Written by Oliver Maclennan and published by Thames & Hudson, The Foraged Home is full of examples of how to create a beautiful home by salvaging discarded objects and relying on nature to provide decorating solutions.
Foraging is a fantastic way to create an artful home that fully expresses the character and personality of the homeowner. It can be done by anyone as it requires no specialist training, equipment or money. It can be done anywhere, whether that is on the coast, in the countryside or in the heart of the city. The opportunities for sourcing unique and surprising pieces for your home are boundless.
This book is the ultimate guide to decorating your home in the most inventive and resourceful way and it presents the techniques and philosophies of experienced foragers from around the world. It demonstrates the joyous sense of adventure, discovery and surprise that can be found from foraging and the incredible creativity and resourcefulness of the foragers themselves.
From an upturned boat in France, a beach house in Australia and a finca mill in Spain, to a cottage in Dorset or an industrial priest’s house in Germany, no two properties in this book are remotely similar. They are all found in diverse locations that require a very different approach to foraging.
Our favourite story from this book revolves around Dutch-born resident Auke Dijkstra who lives in an old priest’s home in Mecklenberg, Germany. His home has allowed him to explore his passion for all things industrial. Living in East Germany, in the former GDR, with its long industrial history, has allowed Auke to rescue a wealth of extraordinary objects from abandoned collapsing factories.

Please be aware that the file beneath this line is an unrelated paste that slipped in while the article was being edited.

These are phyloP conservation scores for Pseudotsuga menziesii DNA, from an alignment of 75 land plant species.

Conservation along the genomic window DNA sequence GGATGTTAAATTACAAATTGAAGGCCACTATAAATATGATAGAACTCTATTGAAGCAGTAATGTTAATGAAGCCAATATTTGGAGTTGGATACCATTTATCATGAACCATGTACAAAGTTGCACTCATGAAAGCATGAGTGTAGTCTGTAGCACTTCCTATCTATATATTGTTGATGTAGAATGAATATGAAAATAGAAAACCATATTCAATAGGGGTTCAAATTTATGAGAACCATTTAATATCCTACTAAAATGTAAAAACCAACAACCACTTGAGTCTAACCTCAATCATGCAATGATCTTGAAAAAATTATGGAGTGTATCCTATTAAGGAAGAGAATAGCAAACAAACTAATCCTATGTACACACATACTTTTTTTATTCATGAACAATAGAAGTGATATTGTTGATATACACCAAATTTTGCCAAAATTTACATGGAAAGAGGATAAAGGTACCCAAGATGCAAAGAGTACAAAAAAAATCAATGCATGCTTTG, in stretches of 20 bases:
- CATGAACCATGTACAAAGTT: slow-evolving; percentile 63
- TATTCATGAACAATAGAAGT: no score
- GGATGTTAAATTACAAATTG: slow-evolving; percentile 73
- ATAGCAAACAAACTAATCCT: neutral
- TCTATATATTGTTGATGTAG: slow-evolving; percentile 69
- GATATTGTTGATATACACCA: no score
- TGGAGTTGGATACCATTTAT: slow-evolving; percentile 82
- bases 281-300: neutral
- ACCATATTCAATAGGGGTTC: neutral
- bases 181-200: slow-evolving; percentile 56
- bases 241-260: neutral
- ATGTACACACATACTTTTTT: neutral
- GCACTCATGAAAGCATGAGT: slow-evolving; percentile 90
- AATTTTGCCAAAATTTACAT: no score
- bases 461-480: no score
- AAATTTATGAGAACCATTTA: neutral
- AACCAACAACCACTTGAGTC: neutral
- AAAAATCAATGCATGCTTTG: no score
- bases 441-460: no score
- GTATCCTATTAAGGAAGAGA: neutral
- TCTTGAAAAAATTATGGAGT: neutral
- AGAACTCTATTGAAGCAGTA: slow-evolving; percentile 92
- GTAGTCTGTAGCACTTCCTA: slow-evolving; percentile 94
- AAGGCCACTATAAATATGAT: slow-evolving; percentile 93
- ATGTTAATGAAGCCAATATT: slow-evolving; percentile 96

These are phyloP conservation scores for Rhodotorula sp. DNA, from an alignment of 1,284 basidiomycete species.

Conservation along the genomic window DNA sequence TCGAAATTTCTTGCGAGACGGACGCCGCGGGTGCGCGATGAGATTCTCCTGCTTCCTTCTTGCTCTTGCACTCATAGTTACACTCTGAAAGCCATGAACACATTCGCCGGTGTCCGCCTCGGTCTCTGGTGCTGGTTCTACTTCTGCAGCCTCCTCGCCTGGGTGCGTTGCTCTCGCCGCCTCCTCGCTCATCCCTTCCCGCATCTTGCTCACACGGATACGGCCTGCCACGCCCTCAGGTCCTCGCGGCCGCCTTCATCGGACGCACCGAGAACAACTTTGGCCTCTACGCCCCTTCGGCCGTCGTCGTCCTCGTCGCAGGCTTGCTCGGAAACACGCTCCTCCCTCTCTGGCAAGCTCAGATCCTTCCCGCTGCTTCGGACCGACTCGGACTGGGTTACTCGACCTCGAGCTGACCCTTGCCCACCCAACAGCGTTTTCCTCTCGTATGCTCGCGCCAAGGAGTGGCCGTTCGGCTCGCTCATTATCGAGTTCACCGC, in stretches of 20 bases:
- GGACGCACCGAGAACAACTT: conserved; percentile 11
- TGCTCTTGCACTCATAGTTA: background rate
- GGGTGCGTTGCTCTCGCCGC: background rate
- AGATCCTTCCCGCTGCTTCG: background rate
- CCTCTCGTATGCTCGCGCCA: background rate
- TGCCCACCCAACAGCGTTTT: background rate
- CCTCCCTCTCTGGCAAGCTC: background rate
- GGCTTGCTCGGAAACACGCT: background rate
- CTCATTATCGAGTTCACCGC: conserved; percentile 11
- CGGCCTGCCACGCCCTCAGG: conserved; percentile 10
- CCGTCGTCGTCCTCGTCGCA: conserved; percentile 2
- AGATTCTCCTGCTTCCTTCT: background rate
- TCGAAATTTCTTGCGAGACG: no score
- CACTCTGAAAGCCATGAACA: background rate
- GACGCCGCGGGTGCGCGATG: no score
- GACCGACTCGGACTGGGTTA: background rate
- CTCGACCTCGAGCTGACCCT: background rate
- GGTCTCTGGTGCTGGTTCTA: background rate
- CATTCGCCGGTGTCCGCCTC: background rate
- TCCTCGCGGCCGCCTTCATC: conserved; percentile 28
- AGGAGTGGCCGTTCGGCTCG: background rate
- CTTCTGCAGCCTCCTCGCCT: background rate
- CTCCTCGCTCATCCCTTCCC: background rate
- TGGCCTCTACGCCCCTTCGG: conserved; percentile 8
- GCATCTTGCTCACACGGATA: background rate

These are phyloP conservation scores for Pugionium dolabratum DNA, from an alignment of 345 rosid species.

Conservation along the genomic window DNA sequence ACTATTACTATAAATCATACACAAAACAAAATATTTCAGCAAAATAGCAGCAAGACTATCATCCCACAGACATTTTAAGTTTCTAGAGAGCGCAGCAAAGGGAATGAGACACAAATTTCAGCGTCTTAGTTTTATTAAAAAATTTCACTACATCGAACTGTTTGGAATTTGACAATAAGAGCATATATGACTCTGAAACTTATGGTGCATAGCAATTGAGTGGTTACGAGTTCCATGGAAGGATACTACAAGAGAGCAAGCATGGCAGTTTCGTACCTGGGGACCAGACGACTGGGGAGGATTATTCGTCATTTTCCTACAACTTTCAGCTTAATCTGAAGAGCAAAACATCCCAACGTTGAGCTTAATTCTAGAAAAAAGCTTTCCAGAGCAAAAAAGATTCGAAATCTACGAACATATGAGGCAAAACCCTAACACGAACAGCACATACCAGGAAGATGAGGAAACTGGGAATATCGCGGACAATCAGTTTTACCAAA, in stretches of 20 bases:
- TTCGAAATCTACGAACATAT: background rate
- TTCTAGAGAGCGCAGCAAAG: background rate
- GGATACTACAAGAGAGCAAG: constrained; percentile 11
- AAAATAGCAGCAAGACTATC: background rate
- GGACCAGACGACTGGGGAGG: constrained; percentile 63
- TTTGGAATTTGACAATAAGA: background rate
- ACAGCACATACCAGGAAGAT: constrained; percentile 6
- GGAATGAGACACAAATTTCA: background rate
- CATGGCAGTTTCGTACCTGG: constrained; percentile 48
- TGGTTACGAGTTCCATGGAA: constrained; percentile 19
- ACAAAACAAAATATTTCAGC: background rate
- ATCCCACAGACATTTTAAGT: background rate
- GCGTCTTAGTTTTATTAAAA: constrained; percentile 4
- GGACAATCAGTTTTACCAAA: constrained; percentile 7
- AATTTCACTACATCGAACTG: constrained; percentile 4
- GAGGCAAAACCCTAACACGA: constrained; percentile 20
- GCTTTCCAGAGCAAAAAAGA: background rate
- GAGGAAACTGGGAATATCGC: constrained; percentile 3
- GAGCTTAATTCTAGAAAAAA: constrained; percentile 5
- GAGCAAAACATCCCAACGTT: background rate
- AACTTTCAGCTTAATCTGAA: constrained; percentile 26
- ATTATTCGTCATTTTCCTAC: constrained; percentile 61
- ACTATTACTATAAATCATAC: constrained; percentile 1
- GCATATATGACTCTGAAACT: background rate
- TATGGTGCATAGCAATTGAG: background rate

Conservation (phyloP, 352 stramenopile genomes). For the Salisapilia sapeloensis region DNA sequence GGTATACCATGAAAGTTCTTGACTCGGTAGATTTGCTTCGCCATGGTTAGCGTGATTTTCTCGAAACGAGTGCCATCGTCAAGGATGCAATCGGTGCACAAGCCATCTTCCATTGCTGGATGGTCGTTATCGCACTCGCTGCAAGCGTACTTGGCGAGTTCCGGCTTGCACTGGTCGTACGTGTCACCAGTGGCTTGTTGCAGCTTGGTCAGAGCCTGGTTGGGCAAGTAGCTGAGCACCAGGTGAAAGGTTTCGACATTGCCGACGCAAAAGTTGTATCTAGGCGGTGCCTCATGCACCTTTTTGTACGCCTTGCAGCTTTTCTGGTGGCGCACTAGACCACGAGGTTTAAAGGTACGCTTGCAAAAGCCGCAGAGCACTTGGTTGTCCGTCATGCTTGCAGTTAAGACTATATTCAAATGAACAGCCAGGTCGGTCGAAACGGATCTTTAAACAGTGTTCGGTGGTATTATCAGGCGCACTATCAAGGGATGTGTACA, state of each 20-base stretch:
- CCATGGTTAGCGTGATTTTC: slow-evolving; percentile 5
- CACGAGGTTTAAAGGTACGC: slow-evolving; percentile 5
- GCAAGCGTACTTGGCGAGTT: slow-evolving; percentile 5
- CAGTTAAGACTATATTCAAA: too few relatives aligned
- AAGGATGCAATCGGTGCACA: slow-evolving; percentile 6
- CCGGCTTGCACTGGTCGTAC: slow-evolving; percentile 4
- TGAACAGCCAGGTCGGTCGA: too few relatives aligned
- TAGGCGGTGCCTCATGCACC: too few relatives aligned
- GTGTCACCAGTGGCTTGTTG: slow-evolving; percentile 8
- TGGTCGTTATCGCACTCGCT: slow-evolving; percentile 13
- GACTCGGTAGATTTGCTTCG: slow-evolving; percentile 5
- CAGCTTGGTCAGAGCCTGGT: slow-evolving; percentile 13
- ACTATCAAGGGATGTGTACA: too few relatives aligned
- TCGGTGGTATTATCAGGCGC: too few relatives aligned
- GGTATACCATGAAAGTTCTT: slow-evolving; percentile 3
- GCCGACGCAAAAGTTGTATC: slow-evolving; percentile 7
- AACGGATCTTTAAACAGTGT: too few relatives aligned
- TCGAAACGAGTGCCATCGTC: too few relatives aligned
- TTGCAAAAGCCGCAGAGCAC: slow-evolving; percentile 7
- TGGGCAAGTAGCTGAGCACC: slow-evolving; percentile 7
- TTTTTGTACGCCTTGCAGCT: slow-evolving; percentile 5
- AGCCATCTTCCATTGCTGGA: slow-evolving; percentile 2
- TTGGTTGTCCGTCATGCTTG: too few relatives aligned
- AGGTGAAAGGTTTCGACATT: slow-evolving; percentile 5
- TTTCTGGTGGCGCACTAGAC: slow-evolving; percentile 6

His first industrial piece was a cabinet from an electrical factory. Now he has easy access to factories, farms and industrial buildings so he takes this aesthetic to the extremes, which explains the industrial provenance of so many of the objects in his home. The enormous wooden table in the dining area came from a long-abandoned Russian moped-assembly factory and a 1920s table that he salvaged from an industrial building has been repurposed as a sink.
For Auke, as with the other foragers in the book, foraging beautiful objects that have been forgotten or dismissed allows him to rediscover the inherent value of these objects whose imperfections are often what make them so special. The chips, kinks and scratches tell the stories of their past and should be celebrated.
The Foraged Home is published by Thames and Hudson, £24.95, and is available here.
Photography by Joanna Maclennan.